Senator Elizabeth Warren (D., Mass.) took a hard line on Israel Saturday saying "everything is on the table" in imposing a two-state solution to the Arab-Israeli conflict.
"It is the official policy of the United States of America to support a two-state solution, and if Israel is moving in the opposite direction, then everything is on the table," Warren said during a press availability with reporters Saturday.
In a formulation more commonly deployed by previous presidents in threatening the use of force against America’s enemies, Warren repeated the phrase but did not clarify precisely what pressure—military or otherwise—might be brought to bear.
"Right now, [Israeli prime minister Benjamin] Netanyahu says he is going to take Israel in a direction of increasing settlements, [but] that does not move us in the direction of a two-state solution," Warren was quoted as saying.
Warren's remarks come as the left wing of the Democratic Party has increasingly embraced boycotts of the Jewish state.
Her remarks are likely to raise eyebrows in the Jewish and pro-Israel communities, which, while largely Democratic, continue to favor the U.S. alliance with the region's only democracy.
U.S. support for Israel has historically been a bipartisan issue. The aid the United States sends to Israel is largely used to bolster the country's defense systems and is reciprocal in nature, meaning the technology developed is shared with and often employed by America.
Pro-Israel groups criticized Warren in recent months over the hiring of an aide who worked with IfNotNow, a group highly critical of the Jewish state.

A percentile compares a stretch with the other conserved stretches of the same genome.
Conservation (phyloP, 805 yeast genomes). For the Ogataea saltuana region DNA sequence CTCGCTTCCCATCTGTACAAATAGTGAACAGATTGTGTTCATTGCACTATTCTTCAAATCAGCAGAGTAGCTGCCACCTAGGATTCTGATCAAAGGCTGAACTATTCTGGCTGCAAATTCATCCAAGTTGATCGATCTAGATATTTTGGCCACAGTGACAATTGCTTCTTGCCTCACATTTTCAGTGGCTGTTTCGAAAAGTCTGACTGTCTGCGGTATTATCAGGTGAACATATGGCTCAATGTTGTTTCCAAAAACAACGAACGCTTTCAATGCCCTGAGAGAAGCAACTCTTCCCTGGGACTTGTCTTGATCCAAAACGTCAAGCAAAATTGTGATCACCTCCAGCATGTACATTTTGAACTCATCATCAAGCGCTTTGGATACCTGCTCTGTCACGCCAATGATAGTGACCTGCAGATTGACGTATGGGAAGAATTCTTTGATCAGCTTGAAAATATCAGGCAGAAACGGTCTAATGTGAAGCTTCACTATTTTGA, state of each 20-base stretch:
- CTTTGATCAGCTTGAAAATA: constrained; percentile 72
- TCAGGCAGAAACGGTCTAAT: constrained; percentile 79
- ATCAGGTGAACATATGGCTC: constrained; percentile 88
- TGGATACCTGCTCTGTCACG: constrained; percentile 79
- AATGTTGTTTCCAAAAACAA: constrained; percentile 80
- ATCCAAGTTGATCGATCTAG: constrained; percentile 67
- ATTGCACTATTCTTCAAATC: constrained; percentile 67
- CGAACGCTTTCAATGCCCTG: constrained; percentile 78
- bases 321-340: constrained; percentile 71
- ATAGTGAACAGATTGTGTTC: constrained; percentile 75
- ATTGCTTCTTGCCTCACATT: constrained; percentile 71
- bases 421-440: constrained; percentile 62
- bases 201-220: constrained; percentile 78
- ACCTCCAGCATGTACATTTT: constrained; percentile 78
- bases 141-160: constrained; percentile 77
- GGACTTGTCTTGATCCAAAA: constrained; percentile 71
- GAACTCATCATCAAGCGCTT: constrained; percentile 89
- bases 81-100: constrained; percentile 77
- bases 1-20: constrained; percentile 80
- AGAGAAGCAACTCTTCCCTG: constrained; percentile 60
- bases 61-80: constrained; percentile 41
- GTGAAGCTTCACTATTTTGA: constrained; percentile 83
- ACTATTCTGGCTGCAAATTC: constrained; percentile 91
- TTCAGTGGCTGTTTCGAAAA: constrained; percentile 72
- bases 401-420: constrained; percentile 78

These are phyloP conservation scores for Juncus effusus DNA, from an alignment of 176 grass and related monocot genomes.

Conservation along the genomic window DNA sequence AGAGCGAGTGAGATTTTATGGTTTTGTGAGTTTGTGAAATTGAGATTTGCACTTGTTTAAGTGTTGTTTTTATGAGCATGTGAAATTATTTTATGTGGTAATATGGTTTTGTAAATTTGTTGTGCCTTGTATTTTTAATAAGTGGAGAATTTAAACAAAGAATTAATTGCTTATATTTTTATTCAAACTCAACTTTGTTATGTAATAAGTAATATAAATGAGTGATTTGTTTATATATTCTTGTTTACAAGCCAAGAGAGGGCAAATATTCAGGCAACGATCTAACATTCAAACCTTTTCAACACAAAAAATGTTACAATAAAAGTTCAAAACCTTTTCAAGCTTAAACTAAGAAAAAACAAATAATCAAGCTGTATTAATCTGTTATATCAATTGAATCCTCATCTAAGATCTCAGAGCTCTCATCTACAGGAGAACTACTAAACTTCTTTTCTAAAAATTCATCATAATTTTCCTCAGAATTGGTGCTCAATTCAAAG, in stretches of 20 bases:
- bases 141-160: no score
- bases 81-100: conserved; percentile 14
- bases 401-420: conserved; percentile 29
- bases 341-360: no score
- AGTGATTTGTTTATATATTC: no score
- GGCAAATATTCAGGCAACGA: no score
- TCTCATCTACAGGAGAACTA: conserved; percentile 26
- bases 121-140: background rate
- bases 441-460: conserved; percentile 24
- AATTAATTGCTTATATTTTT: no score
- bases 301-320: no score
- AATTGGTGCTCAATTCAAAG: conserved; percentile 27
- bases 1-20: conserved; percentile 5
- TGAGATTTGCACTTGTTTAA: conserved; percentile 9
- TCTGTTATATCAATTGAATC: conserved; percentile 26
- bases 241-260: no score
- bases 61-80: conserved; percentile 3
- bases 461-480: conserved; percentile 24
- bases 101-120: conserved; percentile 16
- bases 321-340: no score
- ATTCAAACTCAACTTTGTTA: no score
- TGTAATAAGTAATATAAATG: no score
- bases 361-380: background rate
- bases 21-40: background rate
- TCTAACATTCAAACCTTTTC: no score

That staffer, Max Berger, "has spread hatred of Israel, protested against the American Israel Public Affairs Committee (AIPAC), demonized pro-Israel American Jews, and promoted INN-organized ‘Liberation Seders,'" according to the watchdog website Canary Mission, which documents the activities of anti-Israel activists across the country. "He has also defended anti-Israel agitators and supported the Boycott, Divestment, Sanctions (BDS) movement."
Warren is still "a bit of an enigma to the pro-Israel advocacy community," the Israeli daily Haaretz wrote in June.
"She lacks the long history of warm ties enjoyed by other contenders like [Joe] Biden, or even senators such as Cory Booker or Kamala Harris," the paper said. "But neither is she viewed as being in the forefront of Israel's critics on the progressive left."
One pro-Israel leader in Massachusetts, Warren's home state, told Haaretz that "the Oklahoma City-born Warren possesses the Harry Truman-esque ‘Midwestern view of the U.S. and Israel of her generation.'"
"He believes that her commitment to the well-being of the Jewish state ‘is real,'" Haaretz reported. "However, he admits to being worried about the resilience of that commitment and her thoughtful, nuanced position in today's hyperpartisan atmosphere and the fierce battle for securing the progressive wing's support."